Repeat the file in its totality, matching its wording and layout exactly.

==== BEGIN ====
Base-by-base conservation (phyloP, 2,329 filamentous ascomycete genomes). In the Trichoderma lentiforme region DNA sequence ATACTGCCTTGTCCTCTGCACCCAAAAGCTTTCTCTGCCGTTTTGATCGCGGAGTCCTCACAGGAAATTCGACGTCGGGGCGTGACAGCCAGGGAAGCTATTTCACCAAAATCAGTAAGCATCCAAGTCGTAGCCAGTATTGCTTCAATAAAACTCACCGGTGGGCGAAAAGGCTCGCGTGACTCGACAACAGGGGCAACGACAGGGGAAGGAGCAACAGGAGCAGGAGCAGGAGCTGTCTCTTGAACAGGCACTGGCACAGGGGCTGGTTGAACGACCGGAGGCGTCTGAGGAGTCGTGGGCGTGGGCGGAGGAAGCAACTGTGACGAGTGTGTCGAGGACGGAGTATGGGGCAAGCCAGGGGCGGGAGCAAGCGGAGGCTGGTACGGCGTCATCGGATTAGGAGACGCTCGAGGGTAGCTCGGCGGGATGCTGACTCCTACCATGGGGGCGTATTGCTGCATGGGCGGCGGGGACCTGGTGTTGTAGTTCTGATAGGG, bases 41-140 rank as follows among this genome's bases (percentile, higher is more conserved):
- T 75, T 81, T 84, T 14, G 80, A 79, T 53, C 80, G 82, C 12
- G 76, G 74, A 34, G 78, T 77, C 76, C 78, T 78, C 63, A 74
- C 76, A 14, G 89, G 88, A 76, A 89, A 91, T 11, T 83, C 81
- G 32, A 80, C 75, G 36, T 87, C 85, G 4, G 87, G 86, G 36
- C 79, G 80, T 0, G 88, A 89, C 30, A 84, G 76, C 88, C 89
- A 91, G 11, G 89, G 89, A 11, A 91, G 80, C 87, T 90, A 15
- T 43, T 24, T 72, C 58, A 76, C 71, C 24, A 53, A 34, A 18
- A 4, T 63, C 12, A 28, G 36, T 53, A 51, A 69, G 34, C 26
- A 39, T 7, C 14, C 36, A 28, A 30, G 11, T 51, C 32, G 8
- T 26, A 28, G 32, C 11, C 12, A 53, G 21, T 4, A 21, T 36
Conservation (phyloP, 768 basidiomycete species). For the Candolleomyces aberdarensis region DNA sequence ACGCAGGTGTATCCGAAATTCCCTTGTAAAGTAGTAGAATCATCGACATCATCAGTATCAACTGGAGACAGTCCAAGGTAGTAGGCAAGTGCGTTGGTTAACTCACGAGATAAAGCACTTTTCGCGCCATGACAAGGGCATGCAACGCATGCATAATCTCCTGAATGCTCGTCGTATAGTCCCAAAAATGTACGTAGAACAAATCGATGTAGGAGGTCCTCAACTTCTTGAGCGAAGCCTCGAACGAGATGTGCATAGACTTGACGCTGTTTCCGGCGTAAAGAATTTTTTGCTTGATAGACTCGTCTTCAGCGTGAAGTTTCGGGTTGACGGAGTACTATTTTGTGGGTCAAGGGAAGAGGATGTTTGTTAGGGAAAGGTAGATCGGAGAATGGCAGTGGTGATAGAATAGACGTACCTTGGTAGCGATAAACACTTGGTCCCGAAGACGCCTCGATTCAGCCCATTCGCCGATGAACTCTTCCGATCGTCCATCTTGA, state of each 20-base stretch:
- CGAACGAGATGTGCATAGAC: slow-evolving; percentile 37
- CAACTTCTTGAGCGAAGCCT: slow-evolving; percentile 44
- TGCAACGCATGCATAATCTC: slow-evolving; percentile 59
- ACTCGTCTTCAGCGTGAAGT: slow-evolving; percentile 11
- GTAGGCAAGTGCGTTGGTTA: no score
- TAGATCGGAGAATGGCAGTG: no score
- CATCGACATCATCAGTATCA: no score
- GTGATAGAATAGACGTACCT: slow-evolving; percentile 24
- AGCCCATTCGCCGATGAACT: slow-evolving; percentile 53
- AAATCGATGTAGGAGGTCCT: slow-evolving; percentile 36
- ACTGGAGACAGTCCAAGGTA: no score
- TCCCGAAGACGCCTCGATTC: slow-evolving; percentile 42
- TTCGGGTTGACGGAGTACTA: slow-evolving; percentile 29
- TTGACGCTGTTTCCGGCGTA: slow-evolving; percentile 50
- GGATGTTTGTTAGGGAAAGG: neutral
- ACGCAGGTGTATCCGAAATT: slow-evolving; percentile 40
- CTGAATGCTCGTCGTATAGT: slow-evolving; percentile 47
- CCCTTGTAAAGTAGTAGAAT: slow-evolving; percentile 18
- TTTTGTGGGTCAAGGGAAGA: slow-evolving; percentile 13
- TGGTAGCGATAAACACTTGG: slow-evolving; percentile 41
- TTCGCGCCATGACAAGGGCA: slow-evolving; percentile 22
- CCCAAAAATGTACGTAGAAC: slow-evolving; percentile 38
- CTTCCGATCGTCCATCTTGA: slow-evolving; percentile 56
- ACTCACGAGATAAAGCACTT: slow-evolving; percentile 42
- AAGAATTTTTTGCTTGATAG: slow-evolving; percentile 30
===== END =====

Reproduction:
Base-by-base conservation (phyloP, 2,329 filamentous ascomycete genomes). In the Trichoderma lentiforme region DNA sequence ATACTGCCTTGTCCTCTGCACCCAAAAGCTTTCTCTGCCGTTTTGATCGCGGAGTCCTCACAGGAAATTCGACGTCGGGGCGTGACAGCCAGGGAAGCTATTTCACCAAAATCAGTAAGCATCCAAGTCGTAGCCAGTATTGCTTCAATAAAACTCACCGGTGGGCGAAAAGGCTCGCGTGACTCGACAACAGGGGCAACGACAGGGGAAGGAGCAACAGGAGCAGGAGCAGGAGCTGTCTCTTGAACAGGCACTGGCACAGGGGCTGGTTGAACGACCGGAGGCGTCTGAGGAGTCGTGGGCGTGGGCGGAGGAAGCAACTGTGACGAGTGTGTCGAGGACGGAGTATGGGGCAAGCCAGGGGCGGGAGCAAGCGGAGGCTGGTACGGCGTCATCGGATTAGGAGACGCTCGAGGGTAGCTCGGCGGGATGCTGACTCCTACCATGGGGGCGTATTGCTGCATGGGCGGCGGGGACCTGGTGTTGTAGTTCTGATAGGG, bases 41-140 rank as follows among this genome's bases (percentile, higher is more conserved):
- T 75, T 81, T 84, T 14, G 80, A 79, T 53, C 80, G 82, C 12
- G 76, G 74, A 34, G 78, T 77, C 76, C 78, T 78, C 63, A 74
- C 76, A 14, G 89, G 88, A 76, A 89, A 91, T 11, T 83, C 81
- G 32, A 80, C 75, G 36, T 87, C 85, G 4, G 87, G 86, G 36
- C 79, G 80, T 0, G 88, A 89, C 30, A 84, G 76, C 88, C 89
- A 91, G 11, G 89, G 89, A 11, A 91, G 80, C 87, T 90, A 15
- T 43, T 24, T 72, C 58, A 76, C 71, C 24, A 53, A 34, A 18
- A 4, T 63, C 12, A 28, G 36, T 53, A 51, A 69, G 34, C 26
- A 39, T 7, C 14, C 36, A 28, A 30, G 11, T 51, C 32, G 8
- T 26, A 28, G 32, C 11, C 12, A 53, G 21, T 4, A 21, T 36
Conservation (phyloP, 768 basidiomycete species). For the Candolleomyces aberdarensis region DNA sequence ACGCAGGTGTATCCGAAATTCCCTTGTAAAGTAGTAGAATCATCGACATCATCAGTATCAACTGGAGACAGTCCAAGGTAGTAGGCAAGTGCGTTGGTTAACTCACGAGATAAAGCACTTTTCGCGCCATGACAAGGGCATGCAACGCATGCATAATCTCCTGAATGCTCGTCGTATAGTCCCAAAAATGTACGTAGAACAAATCGATGTAGGAGGTCCTCAACTTCTTGAGCGAAGCCTCGAACGAGATGTGCATAGACTTGACGCTGTTTCCGGCGTAAAGAATTTTTTGCTTGATAGACTCGTCTTCAGCGTGAAGTTTCGGGTTGACGGAGTACTATTTTGTGGGTCAAGGGAAGAGGATGTTTGTTAGGGAAAGGTAGATCGGAGAATGGCAGTGGTGATAGAATAGACGTACCTTGGTAGCGATAAACACTTGGTCCCGAAGACGCCTCGATTCAGCCCATTCGCCGATGAACTCTTCCGATCGTCCATCTTGA, state of each 20-base stretch:
- CGAACGAGATGTGCATAGAC: slow-evolving; percentile 37
- CAACTTCTTGAGCGAAGCCT: slow-evolving; percentile 44
- TGCAACGCATGCATAATCTC: slow-evolving; percentile 59
- ACTCGTCTTCAGCGTGAAGT: slow-evolving; percentile 11
- GTAGGCAAGTGCGTTGGTTA: no score
- TAGATCGGAGAATGGCAGTG: no score
- CATCGACATCATCAGTATCA: no score
- GTGATAGAATAGACGTACCT: slow-evolving; percentile 24
- AGCCCATTCGCCGATGAACT: slow-evolving; percentile 53
- AAATCGATGTAGGAGGTCCT: slow-evolving; percentile 36
- ACTGGAGACAGTCCAAGGTA: no score
- TCCCGAAGACGCCTCGATTC: slow-evolving; percentile 42
- TTCGGGTTGACGGAGTACTA: slow-evolving; percentile 29
- TTGACGCTGTTTCCGGCGTA: slow-evolving; percentile 50
- GGATGTTTGTTAGGGAAAGG: neutral
- ACGCAGGTGTATCCGAAATT: slow-evolving; percentile 40
- CTGAATGCTCGTCGTATAGT: slow-evolving; percentile 47
- CCCTTGTAAAGTAGTAGAAT: slow-evolving; percentile 18
- TTTTGTGGGTCAAGGGAAGA: slow-evolving; percentile 13
- TGGTAGCGATAAACACTTGG: slow-evolving; percentile 41
- TTCGCGCCATGACAAGGGCA: slow-evolving; percentile 22
- CCCAAAAATGTACGTAGAAC: slow-evolving; percentile 38
- CTTCCGATCGTCCATCTTGA: slow-evolving; percentile 56
- ACTCACGAGATAAAGCACTT: slow-evolving; percentile 42
- AAGAATTTTTTGCTTGATAG: slow-evolving; percentile 30